Uintah County  

Laws, Rules & Regulations

Utah Department of Agriculture and FoodUintah County Weed Department receives its authority to control noxious weeds from the Utah Noxious Weed Act R68-9, Utah Code Annotated title 4 Chapter 17. Additionally, the County has adopted Uintah County's Noxious Weed Rules and Regulations for weed control. Under these laws, each citizen of Uintah County is required to control all State and County noxious weeds that may infest property under their control.

Noxious and invasive weeds affect all society. Whether you are a farmer, rancher, developer, oil worker, gardener, biker, hunter, angler, aviator or traveler noxious weeds can and do affect the way we work and play. Certain noxious weeds can reduce crop quality and yields, damage equipment, create fire hazards, destroy wildlife habitat, increase soil erosion, damage water quality, impair travel, destroy property values and injure livestock among other things.

Agricultural interests, such as this cattle operation (below left) face a serious loss if the cattle ingest sufficient amounts of poisonous noxious weeds, such as this poinson hemolock. Real estate values are severely impacted when noxious weeds are allowed to get out of control (below right).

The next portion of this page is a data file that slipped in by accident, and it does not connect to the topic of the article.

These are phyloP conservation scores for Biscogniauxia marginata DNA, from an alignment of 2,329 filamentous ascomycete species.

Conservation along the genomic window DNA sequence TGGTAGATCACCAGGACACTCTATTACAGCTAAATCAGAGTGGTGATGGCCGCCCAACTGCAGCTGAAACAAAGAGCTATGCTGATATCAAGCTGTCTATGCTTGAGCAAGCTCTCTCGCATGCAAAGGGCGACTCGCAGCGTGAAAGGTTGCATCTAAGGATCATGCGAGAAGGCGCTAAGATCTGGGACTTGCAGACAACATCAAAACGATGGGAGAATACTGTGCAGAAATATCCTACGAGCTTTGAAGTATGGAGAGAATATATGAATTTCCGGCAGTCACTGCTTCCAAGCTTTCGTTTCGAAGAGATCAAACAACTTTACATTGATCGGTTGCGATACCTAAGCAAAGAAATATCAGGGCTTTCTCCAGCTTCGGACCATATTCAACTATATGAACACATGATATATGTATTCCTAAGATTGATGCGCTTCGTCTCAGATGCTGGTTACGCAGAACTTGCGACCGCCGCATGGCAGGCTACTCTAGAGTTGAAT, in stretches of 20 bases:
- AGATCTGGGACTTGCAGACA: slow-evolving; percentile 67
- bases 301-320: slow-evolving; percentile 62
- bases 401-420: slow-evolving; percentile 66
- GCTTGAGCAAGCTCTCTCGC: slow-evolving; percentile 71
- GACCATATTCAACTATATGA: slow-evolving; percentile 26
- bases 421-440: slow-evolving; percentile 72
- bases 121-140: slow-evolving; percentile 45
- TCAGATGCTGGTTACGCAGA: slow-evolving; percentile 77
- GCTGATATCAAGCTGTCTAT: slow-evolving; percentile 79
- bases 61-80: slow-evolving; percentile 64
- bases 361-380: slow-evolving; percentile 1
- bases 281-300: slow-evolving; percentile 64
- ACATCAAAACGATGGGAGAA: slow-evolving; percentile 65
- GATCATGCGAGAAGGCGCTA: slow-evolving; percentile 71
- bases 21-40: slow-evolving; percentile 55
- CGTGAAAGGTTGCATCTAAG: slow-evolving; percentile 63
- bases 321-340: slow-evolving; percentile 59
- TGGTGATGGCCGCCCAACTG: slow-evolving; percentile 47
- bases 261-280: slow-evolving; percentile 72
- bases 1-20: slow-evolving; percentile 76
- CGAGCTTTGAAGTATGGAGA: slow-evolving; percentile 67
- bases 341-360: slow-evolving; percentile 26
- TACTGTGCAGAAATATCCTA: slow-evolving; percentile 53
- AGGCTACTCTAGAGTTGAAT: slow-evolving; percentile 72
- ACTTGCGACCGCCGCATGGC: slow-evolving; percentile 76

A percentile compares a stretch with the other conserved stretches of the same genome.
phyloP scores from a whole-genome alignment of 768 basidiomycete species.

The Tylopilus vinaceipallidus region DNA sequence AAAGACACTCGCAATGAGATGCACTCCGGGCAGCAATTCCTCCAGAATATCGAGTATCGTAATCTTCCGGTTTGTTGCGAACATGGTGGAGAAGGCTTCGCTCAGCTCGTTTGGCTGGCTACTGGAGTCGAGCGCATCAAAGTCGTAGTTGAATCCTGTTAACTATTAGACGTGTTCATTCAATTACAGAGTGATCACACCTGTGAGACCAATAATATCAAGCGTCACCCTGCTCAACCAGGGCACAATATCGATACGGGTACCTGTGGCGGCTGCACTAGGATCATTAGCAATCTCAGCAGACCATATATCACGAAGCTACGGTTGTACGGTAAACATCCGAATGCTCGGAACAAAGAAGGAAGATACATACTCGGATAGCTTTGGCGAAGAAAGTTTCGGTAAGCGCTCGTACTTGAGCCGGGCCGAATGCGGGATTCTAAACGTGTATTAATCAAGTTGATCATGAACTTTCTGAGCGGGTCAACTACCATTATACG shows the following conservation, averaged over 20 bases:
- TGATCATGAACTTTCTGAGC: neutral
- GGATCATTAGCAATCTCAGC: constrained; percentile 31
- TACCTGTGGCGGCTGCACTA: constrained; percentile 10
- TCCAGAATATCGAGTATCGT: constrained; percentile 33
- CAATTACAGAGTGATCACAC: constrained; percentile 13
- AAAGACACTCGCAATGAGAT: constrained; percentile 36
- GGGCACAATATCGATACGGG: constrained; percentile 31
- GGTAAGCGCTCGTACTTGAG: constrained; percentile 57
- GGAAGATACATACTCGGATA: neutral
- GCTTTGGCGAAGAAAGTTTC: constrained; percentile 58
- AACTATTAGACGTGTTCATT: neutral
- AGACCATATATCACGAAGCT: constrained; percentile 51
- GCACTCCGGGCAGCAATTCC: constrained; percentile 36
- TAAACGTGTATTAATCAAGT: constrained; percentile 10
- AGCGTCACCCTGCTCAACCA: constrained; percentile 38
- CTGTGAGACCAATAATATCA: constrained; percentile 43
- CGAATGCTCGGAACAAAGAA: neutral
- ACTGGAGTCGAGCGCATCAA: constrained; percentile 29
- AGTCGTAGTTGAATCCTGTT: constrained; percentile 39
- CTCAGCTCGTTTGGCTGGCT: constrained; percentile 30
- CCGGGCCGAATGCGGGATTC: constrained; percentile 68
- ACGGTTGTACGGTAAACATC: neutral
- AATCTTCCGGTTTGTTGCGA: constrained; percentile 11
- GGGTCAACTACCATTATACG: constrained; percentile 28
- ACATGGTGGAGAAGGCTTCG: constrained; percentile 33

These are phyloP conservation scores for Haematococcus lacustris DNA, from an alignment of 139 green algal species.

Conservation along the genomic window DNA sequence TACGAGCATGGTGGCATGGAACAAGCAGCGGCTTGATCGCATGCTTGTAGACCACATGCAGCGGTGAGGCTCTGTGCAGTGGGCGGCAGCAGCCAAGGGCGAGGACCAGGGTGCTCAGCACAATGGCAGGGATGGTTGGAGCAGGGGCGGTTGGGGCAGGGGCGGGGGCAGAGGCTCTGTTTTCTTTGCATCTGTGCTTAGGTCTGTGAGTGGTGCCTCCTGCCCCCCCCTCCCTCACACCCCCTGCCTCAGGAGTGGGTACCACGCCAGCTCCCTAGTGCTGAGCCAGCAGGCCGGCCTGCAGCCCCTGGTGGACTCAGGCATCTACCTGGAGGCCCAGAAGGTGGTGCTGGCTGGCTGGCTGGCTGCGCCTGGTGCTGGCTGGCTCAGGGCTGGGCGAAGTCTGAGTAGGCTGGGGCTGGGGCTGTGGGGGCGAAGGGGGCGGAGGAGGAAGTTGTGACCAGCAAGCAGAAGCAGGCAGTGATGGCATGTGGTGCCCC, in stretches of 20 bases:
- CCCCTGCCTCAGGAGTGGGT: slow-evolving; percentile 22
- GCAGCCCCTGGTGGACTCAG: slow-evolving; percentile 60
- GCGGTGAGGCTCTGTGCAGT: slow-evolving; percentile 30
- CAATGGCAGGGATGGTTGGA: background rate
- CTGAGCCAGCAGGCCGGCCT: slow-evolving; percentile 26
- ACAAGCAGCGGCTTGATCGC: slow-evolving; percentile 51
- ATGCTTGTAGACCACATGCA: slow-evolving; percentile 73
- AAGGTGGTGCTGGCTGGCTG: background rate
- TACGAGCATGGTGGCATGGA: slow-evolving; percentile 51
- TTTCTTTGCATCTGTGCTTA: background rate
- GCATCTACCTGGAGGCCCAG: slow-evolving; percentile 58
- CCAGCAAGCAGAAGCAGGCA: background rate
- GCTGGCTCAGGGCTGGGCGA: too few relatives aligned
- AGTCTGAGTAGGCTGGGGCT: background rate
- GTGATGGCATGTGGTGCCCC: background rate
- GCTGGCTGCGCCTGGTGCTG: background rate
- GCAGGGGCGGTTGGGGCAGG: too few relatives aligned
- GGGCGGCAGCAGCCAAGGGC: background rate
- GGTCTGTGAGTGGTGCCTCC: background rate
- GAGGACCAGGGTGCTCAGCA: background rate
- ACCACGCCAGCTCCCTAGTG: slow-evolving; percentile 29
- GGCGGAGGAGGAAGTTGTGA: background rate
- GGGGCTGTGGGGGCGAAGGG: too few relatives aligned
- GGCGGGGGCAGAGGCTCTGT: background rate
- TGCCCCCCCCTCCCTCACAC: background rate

Cattle grazing near lethal poison hemlock  Noxious and invading weeds can destroy property values

Outdoor enthusiasts should avoid traveling through weed infested areas and take time to clean weed seeds and plant parts, such as Houndstongue (below left) off clothing and equipment. Noxious weeds often destroy wildlife habitat, such as dyer's woad in northern Utah (below center). One of Utah's premiere recreation areas , Strawberry Reservoir (below right), is being harmed by Canada thistle, musk thistle, dalmatian toadflax and saltcedar, abundant along its shores, affecting recreational use and water quality.

Houndstongue seeds  Dyer's woad infestation  Strawberry Reservoir weed problem